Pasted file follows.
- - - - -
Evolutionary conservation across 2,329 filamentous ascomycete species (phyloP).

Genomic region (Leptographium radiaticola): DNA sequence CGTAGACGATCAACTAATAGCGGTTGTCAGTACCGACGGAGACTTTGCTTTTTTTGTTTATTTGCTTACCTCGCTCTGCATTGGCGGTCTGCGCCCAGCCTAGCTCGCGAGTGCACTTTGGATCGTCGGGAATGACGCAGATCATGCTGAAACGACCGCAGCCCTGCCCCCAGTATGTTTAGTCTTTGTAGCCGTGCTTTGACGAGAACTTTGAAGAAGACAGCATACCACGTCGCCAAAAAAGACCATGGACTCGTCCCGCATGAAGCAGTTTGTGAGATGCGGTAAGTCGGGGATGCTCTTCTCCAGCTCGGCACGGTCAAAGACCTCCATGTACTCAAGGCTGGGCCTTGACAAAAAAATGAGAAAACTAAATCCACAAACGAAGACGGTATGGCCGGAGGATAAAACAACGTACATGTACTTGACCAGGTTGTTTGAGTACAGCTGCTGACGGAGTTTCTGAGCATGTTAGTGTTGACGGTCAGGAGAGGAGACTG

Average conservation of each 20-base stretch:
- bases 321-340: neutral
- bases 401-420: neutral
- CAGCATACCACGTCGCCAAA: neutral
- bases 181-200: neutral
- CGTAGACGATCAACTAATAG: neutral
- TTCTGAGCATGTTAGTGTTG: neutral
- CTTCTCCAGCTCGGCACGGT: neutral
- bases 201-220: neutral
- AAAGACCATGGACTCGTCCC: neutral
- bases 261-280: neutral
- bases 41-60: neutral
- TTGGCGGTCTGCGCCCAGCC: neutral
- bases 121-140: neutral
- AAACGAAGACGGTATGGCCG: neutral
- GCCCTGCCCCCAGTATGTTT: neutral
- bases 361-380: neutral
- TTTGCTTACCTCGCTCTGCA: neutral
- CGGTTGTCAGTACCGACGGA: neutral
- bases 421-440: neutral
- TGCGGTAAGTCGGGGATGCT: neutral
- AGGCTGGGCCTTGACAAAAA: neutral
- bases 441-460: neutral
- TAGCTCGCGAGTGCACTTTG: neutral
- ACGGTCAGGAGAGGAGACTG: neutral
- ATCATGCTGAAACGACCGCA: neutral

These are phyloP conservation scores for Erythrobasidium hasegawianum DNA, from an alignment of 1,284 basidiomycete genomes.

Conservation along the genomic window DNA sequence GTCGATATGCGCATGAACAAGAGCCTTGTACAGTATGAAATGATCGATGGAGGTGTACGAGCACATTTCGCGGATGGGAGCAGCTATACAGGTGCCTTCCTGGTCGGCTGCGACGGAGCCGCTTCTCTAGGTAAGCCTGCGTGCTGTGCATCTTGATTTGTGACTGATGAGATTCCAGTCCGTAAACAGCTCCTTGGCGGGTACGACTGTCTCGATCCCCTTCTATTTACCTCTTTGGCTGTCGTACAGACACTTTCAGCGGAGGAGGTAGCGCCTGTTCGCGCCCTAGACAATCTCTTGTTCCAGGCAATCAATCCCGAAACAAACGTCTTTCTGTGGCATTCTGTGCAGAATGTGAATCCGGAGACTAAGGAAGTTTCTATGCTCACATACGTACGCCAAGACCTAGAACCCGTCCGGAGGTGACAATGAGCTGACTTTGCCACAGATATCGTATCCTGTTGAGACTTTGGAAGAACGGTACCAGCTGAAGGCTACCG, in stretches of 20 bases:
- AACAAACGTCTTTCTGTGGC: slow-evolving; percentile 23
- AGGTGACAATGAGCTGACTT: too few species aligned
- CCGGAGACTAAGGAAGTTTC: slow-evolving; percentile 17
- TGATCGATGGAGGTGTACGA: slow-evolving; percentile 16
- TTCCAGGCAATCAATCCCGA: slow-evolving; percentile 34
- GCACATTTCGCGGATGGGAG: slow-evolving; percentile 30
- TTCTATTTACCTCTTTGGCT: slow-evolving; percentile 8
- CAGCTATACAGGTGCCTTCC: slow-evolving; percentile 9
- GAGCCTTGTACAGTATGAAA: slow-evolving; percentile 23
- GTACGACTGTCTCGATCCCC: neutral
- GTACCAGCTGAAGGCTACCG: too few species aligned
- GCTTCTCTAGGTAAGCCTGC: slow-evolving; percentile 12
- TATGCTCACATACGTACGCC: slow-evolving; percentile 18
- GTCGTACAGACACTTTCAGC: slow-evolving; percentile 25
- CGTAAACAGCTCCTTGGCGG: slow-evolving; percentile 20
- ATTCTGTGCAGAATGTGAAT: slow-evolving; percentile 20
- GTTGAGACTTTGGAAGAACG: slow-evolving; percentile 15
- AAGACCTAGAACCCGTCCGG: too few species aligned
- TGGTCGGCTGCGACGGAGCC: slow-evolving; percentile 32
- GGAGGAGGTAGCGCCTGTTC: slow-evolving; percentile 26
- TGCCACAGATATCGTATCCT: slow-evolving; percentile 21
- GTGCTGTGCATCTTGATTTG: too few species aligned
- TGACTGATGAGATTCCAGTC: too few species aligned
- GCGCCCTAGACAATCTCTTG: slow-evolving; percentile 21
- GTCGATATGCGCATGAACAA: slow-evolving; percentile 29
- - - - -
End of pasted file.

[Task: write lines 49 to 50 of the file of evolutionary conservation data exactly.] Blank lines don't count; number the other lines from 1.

- TGGTCGGCTGCGACGGAGCC: slow-evolving; percentile 32
- GGAGGAGGTAGCGCCTGTTC: slow-evolving; percentile 26